“So a reservation is required to enter the tea room? We can’t take a look?” These were the questions I overheard a patriarch asking the hostess of Hello Kitty Grand Café while I was entering the Bow Room behind the guarded white door. As the café is a Japanese establishment, “bimyou” or “bimyō” (微妙), whose definitions include subtle, delicate, difficult, complex, tricky, doubtful, dicey, iffy, and so on, was the Japanese adjective that came to mind at that moment. I asked exactly the same questions the first time I was there a year ago – I felt for all Hello Kitty fans who came all the way but were denied entrance.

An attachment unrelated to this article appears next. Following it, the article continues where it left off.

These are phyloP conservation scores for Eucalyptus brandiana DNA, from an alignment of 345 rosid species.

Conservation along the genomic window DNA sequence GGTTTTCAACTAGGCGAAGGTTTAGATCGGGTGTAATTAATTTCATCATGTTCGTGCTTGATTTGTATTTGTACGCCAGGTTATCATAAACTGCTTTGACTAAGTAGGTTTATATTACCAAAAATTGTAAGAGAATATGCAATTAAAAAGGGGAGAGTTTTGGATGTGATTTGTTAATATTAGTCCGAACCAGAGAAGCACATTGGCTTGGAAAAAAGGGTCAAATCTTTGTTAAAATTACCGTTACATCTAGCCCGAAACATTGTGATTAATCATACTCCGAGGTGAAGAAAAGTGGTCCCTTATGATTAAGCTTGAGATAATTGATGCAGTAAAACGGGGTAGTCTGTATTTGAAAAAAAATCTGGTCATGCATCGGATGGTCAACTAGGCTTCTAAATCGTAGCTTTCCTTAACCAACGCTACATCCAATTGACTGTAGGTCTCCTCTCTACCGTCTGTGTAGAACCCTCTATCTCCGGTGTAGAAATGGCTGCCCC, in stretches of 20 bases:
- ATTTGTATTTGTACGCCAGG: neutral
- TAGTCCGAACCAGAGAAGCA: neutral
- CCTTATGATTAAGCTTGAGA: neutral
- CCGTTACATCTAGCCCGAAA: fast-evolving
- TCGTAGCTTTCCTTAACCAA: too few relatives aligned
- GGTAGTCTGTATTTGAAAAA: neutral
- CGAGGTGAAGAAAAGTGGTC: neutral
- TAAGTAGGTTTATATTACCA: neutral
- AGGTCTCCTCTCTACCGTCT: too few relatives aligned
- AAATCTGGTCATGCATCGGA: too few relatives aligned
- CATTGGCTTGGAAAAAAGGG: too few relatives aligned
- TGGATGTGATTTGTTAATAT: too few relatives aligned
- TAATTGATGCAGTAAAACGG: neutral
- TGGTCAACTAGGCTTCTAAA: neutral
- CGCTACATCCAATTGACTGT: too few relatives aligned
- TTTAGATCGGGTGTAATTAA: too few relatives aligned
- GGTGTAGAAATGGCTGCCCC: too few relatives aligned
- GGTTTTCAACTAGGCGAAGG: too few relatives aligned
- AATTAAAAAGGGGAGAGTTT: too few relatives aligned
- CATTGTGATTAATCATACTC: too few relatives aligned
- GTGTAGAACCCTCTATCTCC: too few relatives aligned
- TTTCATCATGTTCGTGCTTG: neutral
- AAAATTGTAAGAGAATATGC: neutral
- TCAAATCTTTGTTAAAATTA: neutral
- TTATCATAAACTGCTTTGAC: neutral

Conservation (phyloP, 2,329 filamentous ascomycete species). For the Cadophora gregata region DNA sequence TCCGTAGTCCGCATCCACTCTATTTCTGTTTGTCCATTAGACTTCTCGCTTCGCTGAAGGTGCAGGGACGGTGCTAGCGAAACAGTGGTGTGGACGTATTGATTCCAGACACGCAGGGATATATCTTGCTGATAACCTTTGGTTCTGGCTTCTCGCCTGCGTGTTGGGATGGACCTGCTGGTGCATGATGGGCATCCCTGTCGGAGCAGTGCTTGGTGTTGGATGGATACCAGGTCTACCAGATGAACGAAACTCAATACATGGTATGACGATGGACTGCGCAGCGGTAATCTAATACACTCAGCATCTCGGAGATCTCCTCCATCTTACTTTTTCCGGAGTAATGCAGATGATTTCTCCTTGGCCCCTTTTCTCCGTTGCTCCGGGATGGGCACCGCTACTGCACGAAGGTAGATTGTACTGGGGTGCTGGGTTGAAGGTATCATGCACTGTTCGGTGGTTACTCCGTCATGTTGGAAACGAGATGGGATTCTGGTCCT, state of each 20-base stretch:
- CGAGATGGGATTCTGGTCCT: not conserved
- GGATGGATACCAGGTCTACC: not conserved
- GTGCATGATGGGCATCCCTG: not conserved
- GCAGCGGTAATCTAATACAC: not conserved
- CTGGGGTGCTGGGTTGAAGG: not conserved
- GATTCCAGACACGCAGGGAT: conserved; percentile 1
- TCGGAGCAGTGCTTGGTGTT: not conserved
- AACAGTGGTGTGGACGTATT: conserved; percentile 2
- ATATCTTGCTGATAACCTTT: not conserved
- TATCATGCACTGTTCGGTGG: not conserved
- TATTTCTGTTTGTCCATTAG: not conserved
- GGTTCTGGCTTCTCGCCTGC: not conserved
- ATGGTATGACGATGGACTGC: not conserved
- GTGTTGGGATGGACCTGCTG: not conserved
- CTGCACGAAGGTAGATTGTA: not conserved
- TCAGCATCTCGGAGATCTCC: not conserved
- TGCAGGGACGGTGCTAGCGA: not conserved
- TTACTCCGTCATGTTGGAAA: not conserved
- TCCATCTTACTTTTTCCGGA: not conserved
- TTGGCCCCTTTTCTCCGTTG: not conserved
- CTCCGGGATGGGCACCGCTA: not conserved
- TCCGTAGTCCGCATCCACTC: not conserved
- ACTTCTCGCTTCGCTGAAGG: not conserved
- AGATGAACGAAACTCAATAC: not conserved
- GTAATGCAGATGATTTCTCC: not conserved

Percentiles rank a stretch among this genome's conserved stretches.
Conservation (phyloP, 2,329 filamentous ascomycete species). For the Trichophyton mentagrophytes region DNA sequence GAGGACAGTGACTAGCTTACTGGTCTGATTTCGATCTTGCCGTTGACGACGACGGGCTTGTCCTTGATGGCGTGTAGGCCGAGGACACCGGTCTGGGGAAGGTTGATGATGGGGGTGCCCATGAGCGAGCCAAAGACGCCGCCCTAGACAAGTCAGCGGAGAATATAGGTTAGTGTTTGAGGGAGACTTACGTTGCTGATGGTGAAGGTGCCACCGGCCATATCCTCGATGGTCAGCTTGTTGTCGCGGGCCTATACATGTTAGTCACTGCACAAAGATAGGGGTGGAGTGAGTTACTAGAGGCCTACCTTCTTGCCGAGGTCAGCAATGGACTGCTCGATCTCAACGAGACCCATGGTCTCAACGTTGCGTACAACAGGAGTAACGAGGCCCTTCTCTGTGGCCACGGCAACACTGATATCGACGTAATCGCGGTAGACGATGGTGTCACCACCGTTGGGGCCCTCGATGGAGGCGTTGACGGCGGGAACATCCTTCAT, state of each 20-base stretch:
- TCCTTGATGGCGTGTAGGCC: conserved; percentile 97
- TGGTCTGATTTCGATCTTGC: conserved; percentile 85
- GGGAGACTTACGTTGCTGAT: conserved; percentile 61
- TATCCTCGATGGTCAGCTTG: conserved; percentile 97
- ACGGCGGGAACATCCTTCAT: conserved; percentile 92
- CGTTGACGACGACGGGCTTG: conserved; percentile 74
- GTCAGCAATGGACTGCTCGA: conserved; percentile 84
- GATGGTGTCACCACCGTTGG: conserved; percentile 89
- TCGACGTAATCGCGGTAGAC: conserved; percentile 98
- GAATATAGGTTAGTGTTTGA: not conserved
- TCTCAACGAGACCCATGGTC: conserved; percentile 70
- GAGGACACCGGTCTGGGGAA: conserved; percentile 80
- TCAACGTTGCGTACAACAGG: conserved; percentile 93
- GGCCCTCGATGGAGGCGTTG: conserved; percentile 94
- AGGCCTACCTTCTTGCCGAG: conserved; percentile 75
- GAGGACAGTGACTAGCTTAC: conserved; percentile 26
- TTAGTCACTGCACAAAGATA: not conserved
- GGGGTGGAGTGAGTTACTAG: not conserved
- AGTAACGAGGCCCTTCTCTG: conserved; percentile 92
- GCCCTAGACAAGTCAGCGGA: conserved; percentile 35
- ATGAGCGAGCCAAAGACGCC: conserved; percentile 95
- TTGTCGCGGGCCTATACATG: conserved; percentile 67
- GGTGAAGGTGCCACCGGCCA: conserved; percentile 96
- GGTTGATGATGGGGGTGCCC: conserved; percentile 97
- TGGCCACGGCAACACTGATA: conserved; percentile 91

The Bow Room appears more spacious in the 1,000-plus Yelp photos. Upon entering I was most delighted not by the ubiquitous Hello Kitty motifs but by the pink walls, which exuded a soothing aura. At 10 a.m., the tea room — fully booked — was bustling like Chinatown restaurants serving dim sum on the weekends. It was that potpourri of mild hubbub, peculiar elegance, and kawaii-ness that made the one-hour drive on the freeway the second time worthwhile. The cozy space could be magical to anyone who likes Hello Kitty even a little!
A few minutes ago I re-examined the tea room’s online menu. The dessert assortment and tea selection, traditional and conservative, do not seem to have changed since my visit. In the evening the space is converted into a bar serving Hello Kit-tea (Japanese whiskey, jasmine tea, lime, depaz syrup, yuzu, salted cream), Pink Bow (gin, raspberry, lemon, Licor 43, aquafaba), Berry Kawaii (gin, blueberry, aquafaba, citrus, orgeat), etc. To entice me to re-visit, I will need a more iconoclastic list of teas.